OTTAWA (Reuters) - Canada’s national pipeline regulator is making plans to cut its annual spending by 24 percent and workforce by 15 percent over the next two years as a pool of temporary funding runs dry, according to a report released this week.
An annual report presented to Parliament said the regulator, the Calgary-based National Energy Board (NEB), would run out of temporary funding to improve safety and security on pipelines in 2017-2018. (bit.ly/1xzPbbM)
The government announced the temporary safety oversight funding in its 2012 budget, adding up to C$30.3 million ($24.02 million) over five years.
A NEB spokesman said it implemented a temporary staffing strategy for the duration of the funding and would seek an extension if required. Without new funding, its workforce would drop from about 471 to 398 full-time equivalent workers.
A spokesman for the federal natural resources minister, who is responsible for the NEB, said there were no cuts planned as the funding had not yet come up for renewal.
The board is an independent body with quasi-judicial powers set up in 1959 to ensure safety, security, environmental protection of Canada’s pipeline system.
While the regulator recovers about 90 percent of its costs from the companies it regulates, it needs government approval to increase its budget, which was C$81.7 million in 2013-2014.
The board’s chairman, Peter Watson, said in the report that the regulator was facing “resource constraints” due to an increasing number of complex pipeline projects that it has to review with tight 15-month deadlines.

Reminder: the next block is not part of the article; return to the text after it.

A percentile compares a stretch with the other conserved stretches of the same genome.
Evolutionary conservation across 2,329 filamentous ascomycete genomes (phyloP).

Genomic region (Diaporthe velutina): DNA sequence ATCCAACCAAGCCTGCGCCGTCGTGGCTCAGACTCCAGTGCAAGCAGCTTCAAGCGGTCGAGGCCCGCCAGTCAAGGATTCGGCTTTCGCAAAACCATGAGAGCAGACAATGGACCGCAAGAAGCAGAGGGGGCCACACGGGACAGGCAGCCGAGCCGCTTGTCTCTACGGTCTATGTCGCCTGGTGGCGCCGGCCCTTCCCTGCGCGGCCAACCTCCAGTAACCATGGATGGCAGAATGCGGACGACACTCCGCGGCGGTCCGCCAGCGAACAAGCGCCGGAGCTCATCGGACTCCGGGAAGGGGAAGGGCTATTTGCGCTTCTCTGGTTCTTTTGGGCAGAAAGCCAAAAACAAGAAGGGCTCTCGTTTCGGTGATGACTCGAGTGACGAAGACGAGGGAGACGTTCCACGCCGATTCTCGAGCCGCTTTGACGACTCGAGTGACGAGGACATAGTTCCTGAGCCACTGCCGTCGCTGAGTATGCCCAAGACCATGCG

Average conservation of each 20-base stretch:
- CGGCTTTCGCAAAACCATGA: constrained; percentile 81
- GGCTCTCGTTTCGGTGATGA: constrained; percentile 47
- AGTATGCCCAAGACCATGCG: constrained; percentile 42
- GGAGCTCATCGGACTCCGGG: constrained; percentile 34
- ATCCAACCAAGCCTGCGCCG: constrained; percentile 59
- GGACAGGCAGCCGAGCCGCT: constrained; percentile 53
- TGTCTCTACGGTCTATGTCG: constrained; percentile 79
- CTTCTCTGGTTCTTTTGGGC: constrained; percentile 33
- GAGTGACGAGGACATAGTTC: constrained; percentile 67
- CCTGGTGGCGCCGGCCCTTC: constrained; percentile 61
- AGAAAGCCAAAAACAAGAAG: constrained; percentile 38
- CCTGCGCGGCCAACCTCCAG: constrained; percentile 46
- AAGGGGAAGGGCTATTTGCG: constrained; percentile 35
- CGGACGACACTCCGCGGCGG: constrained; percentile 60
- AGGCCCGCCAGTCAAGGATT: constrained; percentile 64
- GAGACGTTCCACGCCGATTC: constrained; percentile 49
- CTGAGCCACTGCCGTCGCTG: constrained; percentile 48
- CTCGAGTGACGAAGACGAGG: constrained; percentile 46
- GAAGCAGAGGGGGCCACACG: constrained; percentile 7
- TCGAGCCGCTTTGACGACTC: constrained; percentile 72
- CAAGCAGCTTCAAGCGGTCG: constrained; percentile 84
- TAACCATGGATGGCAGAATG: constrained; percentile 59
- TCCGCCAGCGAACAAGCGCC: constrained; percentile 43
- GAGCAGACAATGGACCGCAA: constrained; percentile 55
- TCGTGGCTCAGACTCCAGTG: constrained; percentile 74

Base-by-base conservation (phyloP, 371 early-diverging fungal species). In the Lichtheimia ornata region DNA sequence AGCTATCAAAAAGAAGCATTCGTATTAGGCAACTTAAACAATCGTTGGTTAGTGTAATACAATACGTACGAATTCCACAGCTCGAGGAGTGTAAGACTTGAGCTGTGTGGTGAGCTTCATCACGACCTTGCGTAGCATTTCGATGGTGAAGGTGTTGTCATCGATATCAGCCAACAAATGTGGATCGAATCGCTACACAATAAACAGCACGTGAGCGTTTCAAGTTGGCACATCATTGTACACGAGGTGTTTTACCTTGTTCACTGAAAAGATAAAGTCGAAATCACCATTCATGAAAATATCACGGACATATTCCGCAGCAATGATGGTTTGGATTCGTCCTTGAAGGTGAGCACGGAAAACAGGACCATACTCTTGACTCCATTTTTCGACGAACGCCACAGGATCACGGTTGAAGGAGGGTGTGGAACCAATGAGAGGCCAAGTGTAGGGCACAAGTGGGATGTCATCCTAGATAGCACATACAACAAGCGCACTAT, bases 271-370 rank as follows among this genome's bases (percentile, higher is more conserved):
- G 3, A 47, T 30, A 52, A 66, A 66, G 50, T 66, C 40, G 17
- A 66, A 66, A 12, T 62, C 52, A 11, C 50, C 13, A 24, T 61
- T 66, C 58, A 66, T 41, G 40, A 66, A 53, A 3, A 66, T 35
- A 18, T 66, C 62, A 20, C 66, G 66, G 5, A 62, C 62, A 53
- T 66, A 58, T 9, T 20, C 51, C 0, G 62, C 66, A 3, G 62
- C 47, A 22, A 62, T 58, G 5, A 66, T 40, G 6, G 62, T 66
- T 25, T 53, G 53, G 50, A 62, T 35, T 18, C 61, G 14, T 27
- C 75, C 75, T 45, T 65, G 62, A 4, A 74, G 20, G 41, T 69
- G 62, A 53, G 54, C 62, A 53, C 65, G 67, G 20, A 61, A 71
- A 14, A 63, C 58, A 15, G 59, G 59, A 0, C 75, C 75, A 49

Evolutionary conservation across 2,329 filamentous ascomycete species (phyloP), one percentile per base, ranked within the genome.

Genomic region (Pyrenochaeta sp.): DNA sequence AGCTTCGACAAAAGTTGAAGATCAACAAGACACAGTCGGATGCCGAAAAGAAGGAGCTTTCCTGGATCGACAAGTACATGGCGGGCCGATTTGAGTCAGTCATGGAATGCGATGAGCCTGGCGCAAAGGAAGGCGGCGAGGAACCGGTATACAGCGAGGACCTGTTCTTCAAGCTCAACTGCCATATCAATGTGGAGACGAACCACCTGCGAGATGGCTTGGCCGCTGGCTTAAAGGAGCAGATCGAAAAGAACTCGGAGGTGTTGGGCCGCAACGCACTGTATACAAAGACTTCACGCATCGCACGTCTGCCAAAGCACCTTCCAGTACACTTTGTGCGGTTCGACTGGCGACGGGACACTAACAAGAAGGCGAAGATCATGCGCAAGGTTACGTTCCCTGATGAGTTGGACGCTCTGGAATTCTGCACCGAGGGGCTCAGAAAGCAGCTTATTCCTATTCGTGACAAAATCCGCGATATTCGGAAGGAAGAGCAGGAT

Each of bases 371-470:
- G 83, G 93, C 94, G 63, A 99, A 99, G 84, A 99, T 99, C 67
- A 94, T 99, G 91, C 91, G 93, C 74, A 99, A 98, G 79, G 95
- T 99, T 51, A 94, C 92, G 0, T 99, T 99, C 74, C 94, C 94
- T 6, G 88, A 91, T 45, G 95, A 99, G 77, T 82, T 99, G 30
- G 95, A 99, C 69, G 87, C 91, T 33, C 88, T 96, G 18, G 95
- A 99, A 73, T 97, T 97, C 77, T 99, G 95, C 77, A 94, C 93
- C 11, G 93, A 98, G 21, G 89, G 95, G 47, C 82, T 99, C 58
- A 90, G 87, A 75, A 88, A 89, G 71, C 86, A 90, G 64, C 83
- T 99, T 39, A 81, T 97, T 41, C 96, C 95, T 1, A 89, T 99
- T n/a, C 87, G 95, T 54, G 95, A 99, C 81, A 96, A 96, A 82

Major projects include TransCanada Corp’s Energy East pipeline and Kinder Morgan Inc’s Trans Mountain expansion.
The projected cuts come at a time when the board said it continues to see an increased workload. It is also expected to take on new responsibilities under proposed legislation that would require it to ensure pipeline companies have adequate resources to pay for damages in case of a spill.
Canada’s Conservative government is expected to release this year’s federal budget later this month.
Four witnesses, including Jim Donihee, the chief operating officer of the Canadian Energy Pipeline Association, an industry lobby group, told parliamentary hearings this week that the regulator needed more money to do its job.
“As these additional responsibilities come to the NEB, clearly there is to be a requirement for additional funding,” said Donihee, who is a former NEB executive.
($1 = 1.2612 Canadian dollars)
Editing by Jeffrey Hodgson and Lisa Shumaker